Make a step-by-step plan

Planning is obviously vital to academic buoyancy, after all, coordination (one of the 6Cs) is all about planning. If we desire some kind of outcome (such as good exam grades) we need to not only visualise the end result (the goal)

SMART objectives

Figure 6.1 SMART objectives

but also the route we take to get there (intention and implementation). If we choose our goals using a SMART model (Figure 6.1) then we are in a position to make a detailed step-by-step route-plan.

Planning also helps reduce anxiety because we feel more confident in both our ability to succeed and our ability to recover from failure or cope when the way towards our goals become blocked. Extreme athletes (such as those discussed in Chapter 9) aren't fearless daredevils; indeed, they are often perfectionists, studying every detail of, for example, a treacherous rock climb, before making any physical attempt.

Tell other people

Telling other people can help to build a support network where those with whom we shared our goals become invested in witnessing us realise them. We could also use other methods to tell people about our goals, such as blogs, discussion or support forums and social media.

Think about the good things that will happen when the goal is achieved

Thinking about the good things that will happen when we achieve our goal is more effective than thinking about the negative aspects of not achieving it. Research has found that so-called fear-appeals (for example, telling students about all the bad things that might happen if they don't work hard) do little to motivate and can often backfire disastrously (Putwain & Remedios, 2014). However, emphasising the positive aspects of reaching a goal have a far better rate of success. This could be something tangible, such as being able to study a subject at a higher level or be accepted onto a training course, or it can be more abstract, such as the feelings of achievement or pride.

Rewarding completed sub-goals

Rewards are also important, and rewarding ourselves for a job well done is always a good idea. A small reward at the end of each sub-goal drives us forward and makes us feel good about our achievement. The type of reward will depend on age range and individual characteristics.

Recording progress

This is perhaps why fitness trackers have become so ubiquitous. Similarly, dieters who record their weight on a chart are more likely to succeed because they can see the change taking place. There are many ways to record our progress, from daily journals to stars stuck on fridges or simple charts and graphs. Again, social media can be an invaluable tool due to the feedback we might receive from friends and family. Certainly, social media platforms and old-school online forums have been found to have a positive impact on people's mental health when used as a support mechanism. Of course, when considering social media, it's worth emphasising that closed groups are preferable to open ones and that what and how we divulge personal information should be carefully considered.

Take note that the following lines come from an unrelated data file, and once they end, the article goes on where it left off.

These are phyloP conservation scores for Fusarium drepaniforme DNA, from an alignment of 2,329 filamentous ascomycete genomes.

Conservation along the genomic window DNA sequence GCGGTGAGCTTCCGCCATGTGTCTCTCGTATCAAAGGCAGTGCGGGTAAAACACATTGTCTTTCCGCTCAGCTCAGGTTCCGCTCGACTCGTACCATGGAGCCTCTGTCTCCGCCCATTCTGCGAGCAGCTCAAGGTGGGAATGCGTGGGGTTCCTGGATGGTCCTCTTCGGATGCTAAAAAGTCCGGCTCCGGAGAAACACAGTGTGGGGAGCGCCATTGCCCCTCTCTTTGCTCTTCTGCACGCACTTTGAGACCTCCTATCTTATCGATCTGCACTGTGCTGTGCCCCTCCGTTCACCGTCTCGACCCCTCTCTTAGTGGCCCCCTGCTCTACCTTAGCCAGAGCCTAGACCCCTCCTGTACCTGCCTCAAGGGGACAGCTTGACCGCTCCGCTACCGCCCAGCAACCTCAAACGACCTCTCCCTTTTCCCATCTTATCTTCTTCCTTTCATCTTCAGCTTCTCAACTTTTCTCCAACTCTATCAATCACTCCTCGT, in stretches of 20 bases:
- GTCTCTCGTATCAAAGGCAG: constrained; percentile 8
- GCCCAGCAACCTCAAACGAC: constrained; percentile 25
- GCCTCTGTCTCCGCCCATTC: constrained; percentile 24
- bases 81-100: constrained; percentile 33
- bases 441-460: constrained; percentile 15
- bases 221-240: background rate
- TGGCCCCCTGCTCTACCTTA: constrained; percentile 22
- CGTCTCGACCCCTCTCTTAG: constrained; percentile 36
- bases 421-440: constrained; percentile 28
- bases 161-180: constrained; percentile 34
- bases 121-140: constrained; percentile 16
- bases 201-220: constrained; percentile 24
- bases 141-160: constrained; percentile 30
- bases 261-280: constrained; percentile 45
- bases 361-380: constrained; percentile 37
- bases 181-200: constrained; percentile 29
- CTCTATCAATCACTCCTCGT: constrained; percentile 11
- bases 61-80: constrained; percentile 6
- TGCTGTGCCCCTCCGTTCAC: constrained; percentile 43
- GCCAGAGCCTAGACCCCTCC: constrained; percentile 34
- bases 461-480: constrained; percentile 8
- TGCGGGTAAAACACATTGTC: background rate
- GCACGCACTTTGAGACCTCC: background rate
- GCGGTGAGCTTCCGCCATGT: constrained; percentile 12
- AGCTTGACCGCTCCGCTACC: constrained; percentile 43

We can further increase the possibility of goal success by employing doublethink (the name is taken from George Orwell's Nineteen Eighty- four). The concept was developed in response to several studies conducted by psychologist Gabriele Oettingen (for example, Oettingen et al, 2009). By holding both optimistic yet realistic beliefs regarding our ability to achieve our goals, we actually make success more likely. This means that not only do we need to visualise the positive impact of achieving our goals, we also need to think about the barriers that might be experienced along the way.

Doublethink is particularly important for academic buoyancy because it encourages us to consider what we might do when (rather than if) we are presented with a setback. By anticipating these setbacks we can formulate a plan that will help us to cope with them. At the same time, we imagine all the benefits that could flow from reaching our goal, motivating us to keep going when things divert from the plan. For example, perhaps a student has been working towards a grade A essay or other assignment task. Our student is doing well and his grades are steadily increasing, but then they plummet and progress appears to be going in reverse. By anticipating this event, the student is able to trigger strategies to correct the problem. The belief in our ability to overcome setbacks is one of the major hallmarks of an academic buoyant student.

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